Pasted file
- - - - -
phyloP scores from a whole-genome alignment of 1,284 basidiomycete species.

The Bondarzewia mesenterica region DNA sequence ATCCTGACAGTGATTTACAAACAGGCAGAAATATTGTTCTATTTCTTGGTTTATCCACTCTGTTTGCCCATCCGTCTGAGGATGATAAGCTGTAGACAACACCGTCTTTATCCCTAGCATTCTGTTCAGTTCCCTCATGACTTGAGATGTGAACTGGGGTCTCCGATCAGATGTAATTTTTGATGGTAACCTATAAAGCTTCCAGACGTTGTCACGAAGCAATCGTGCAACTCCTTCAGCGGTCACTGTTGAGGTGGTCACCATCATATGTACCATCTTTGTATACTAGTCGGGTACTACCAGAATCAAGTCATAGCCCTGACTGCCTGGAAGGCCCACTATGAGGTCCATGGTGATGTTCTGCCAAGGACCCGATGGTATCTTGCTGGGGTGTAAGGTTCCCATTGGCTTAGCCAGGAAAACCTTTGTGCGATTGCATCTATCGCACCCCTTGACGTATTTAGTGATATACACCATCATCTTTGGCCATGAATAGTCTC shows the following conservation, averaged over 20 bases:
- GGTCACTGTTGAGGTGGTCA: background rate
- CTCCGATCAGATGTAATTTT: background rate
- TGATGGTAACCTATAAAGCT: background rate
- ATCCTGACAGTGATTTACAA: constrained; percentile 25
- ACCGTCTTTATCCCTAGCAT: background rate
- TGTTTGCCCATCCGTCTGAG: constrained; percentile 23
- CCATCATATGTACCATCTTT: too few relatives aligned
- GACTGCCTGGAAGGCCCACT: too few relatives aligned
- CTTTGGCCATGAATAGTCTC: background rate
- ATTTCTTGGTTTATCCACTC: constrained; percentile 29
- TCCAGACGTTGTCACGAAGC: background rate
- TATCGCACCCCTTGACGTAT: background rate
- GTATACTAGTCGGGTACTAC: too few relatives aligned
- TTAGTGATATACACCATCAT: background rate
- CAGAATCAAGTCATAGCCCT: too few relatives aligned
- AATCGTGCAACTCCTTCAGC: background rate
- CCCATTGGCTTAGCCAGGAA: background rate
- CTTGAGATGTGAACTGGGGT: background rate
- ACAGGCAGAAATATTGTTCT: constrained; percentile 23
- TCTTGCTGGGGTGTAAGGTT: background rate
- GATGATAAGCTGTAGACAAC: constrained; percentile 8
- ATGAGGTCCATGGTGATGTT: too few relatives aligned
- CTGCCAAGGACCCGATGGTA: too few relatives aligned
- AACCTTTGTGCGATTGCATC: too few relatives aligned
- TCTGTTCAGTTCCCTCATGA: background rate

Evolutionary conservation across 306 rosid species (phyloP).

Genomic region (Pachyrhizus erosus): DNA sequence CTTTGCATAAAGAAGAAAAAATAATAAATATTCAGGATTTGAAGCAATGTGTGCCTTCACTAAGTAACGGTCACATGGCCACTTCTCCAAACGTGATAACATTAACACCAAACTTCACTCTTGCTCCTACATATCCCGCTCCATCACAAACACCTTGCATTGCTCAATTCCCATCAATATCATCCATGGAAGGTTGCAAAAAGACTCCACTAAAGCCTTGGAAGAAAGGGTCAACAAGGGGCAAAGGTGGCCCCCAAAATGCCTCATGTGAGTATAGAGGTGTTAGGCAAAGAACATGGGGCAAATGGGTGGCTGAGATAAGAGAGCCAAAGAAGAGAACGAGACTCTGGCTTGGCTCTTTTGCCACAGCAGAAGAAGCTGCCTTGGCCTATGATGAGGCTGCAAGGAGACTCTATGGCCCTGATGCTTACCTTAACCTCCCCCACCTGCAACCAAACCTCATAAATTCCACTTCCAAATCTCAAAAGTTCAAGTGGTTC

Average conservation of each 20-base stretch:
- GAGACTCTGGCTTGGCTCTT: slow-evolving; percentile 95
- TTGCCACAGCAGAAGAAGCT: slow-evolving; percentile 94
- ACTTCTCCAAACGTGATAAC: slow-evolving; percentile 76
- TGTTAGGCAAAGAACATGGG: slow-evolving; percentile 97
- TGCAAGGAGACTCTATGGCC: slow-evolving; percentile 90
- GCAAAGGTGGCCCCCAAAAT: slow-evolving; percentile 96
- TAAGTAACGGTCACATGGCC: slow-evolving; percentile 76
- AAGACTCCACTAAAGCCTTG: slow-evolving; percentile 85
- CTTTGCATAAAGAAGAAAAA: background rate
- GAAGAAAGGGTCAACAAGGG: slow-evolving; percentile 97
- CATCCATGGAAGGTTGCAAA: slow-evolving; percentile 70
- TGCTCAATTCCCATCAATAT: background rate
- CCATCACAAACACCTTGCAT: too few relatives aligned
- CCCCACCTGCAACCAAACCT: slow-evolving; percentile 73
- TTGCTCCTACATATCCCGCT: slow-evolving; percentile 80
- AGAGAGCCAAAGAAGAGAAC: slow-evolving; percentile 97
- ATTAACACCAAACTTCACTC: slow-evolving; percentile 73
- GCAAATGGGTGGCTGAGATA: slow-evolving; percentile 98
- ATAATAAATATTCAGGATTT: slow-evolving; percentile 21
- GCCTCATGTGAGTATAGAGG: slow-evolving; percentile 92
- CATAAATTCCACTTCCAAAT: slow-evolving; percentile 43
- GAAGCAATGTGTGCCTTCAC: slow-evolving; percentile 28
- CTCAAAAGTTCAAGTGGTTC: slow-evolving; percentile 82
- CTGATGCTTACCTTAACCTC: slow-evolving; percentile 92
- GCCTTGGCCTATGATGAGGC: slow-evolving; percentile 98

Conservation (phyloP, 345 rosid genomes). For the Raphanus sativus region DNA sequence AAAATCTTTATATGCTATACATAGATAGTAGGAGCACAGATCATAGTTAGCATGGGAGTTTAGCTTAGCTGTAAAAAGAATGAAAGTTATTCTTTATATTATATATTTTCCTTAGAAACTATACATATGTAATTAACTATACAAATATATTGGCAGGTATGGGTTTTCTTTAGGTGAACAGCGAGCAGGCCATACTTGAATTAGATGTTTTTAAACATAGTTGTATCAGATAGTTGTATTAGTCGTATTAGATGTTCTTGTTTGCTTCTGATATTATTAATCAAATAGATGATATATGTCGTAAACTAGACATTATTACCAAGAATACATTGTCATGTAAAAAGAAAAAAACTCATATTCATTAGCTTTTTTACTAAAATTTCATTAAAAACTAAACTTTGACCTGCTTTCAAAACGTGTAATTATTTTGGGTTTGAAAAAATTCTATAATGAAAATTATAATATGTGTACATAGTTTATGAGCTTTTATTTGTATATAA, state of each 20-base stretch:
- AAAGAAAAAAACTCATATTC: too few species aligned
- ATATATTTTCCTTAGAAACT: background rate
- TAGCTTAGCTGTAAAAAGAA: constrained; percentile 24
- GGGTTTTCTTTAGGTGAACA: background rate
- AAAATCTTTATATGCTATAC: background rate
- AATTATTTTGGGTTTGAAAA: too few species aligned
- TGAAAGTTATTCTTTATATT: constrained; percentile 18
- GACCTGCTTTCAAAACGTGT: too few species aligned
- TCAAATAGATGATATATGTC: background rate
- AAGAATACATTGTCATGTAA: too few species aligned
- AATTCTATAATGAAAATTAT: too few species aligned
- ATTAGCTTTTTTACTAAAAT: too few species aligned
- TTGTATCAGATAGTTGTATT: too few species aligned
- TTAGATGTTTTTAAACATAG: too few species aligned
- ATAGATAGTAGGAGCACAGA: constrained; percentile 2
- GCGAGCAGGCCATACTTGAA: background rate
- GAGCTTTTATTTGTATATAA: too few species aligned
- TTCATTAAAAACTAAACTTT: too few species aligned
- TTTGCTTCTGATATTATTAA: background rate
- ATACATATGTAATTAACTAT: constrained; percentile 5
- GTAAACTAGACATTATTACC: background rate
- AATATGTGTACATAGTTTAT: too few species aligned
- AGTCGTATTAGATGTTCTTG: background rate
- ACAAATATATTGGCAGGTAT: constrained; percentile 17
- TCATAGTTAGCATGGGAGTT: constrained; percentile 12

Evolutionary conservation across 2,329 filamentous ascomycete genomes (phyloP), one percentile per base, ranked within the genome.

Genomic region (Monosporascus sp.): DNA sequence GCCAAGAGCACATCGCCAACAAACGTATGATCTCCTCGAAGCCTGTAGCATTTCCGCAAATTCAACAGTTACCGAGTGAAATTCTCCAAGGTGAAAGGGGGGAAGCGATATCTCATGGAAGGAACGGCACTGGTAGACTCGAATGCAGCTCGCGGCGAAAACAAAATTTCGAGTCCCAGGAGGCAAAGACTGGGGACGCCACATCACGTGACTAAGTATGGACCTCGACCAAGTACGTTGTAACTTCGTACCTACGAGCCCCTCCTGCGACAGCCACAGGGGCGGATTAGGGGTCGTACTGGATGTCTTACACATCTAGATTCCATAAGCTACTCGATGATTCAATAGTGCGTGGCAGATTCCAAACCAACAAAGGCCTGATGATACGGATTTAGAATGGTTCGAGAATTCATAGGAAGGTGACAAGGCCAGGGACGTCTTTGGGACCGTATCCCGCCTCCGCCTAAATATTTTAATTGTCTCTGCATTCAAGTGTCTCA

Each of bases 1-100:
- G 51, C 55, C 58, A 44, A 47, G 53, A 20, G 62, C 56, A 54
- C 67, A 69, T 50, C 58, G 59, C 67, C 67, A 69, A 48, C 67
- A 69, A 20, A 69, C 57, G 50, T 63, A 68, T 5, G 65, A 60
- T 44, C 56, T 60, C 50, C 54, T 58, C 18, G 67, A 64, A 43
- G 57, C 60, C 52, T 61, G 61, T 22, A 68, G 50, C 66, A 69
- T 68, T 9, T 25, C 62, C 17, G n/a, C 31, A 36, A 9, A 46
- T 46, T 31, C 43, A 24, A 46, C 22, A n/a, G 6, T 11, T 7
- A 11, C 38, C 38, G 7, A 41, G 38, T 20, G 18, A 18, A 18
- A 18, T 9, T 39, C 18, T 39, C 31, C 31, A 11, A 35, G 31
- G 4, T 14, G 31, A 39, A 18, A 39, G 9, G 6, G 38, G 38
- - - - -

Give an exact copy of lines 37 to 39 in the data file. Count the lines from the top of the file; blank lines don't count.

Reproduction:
- TAAGTAACGGTCACATGGCC: slow-evolving; percentile 76
- AAGACTCCACTAAAGCCTTG: slow-evolving; percentile 85
- CTTTGCATAAAGAAGAAAAA: background rate